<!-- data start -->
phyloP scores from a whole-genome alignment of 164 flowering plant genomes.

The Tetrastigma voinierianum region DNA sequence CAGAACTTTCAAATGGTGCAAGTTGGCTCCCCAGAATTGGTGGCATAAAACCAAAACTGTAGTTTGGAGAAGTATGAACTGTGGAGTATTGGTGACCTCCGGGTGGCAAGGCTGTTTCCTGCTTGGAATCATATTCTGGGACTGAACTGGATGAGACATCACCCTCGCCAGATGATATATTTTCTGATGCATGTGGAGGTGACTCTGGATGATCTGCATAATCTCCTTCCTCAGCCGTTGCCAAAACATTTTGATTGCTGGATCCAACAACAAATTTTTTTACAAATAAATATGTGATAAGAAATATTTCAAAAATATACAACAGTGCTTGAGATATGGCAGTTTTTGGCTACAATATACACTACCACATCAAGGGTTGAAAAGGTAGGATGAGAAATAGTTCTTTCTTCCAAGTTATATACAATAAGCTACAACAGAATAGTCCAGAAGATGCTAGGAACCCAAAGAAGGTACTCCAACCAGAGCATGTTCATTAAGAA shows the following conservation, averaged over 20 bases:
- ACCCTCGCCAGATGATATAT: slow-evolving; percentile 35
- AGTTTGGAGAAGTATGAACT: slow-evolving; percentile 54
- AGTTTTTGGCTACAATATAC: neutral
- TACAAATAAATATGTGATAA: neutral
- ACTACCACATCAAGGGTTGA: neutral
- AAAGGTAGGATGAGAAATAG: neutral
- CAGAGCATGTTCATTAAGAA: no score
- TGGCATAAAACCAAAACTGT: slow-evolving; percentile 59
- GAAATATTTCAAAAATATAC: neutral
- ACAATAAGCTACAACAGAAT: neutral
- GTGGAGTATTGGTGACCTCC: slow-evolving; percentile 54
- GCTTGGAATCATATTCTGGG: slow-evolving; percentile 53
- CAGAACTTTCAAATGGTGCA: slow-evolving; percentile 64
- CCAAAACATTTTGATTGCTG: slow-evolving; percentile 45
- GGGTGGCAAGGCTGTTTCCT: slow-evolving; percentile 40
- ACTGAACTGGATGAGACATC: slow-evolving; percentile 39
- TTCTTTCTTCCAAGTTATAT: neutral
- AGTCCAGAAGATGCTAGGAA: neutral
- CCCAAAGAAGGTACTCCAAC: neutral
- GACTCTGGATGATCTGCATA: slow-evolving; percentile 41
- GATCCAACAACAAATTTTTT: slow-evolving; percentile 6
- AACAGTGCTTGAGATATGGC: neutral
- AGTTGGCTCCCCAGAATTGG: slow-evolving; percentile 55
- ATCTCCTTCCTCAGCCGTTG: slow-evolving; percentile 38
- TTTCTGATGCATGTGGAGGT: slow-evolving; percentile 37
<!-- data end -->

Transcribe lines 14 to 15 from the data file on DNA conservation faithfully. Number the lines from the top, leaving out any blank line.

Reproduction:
- GCTTGGAATCATATTCTGGG: slow-evolving; percentile 53
- CAGAACTTTCAAATGGTGCA: slow-evolving; percentile 64